An SC DMV agent will conduct the inspection at your rebuilder’s place of business OR at another designated area, if necessary. Rebuilt car inspections cost $50 at the time of inspection; if the inspector must use a private facility lift to conduct the inspection, there’s could be an EXTRA fee of up to $35.

During the inspection, you and the licensed rebuilder must present specific records to the SCDMV inspector, including:

  • Receipts for all parts used to rebuild the car.
    • Receipts for parts taken from other vehicles must ALSO include the vehicle identification number (VIN) of each car from which the parts were removed.
  • Photographs of the vehicle from the pre-inspection.
  • Specific information about the:
    • Rebuilt car, including its make, model, body type, odometer reading, and VIN.
    • Owner (you), to include your full legal name and address.
  • Any applicable inspection certificates from the licensed rebuilder.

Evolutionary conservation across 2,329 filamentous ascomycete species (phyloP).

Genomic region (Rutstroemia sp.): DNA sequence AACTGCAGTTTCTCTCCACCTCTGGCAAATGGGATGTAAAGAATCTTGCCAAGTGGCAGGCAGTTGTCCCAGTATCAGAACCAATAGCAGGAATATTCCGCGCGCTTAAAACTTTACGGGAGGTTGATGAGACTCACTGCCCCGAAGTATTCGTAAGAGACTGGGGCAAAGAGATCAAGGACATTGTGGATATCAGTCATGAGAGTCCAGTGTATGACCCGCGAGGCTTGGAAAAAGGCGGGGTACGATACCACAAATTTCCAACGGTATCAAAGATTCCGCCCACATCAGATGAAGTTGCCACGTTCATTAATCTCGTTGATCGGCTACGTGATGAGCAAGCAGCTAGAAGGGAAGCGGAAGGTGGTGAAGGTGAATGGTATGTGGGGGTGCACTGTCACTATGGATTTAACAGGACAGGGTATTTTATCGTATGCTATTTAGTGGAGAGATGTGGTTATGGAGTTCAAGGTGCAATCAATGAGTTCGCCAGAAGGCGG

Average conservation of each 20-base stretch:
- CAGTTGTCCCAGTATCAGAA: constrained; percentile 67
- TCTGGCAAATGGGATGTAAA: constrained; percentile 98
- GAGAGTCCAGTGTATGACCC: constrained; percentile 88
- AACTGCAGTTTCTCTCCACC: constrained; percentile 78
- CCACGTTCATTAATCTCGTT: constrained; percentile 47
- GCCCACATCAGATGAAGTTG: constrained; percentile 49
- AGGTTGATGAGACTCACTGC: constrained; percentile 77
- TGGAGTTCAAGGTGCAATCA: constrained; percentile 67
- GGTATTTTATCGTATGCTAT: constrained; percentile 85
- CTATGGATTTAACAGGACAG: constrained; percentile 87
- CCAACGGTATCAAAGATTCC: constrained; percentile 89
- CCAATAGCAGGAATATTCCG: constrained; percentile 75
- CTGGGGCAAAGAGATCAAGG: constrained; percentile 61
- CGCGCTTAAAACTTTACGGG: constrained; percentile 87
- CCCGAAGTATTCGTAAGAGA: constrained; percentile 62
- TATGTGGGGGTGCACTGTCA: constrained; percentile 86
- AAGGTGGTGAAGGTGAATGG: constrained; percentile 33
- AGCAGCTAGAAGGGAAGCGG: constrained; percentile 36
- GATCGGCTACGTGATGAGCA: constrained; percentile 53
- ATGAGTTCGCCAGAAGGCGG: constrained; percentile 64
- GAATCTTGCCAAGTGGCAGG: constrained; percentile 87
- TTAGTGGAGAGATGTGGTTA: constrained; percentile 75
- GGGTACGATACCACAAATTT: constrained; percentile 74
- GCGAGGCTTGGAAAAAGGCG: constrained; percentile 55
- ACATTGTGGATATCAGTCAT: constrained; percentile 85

Once your reconstructed car passes inspection, the SCDMV inspector will give you a final certificate of inspectiondo not lose this! You will need this certificate to retitle your car. 

Retitle Your Car in South Carolina

Now that your reconstructed car has passed inspection, it’s time to re-title and register it with the South Carolina Department of Motor Vehicles!

The process is similar to titling and registering any other car, HOWEVER you may need to provide ADDITIONAL documents, such as:

  • The final certificate of inspection—you will receive this once your car passes the rebuilt vehicle inspection.
  • Receipts and invoices for the parts and services needed to repair your vehicle.

The requirements could vary from situation to situation, so make sure you call the SCDMV at (803) 896-5000 to confirm you have everything you need to retitle and register your rebuilt car. When everything’s said and done, you’ll be able to legally drive your vehicle again!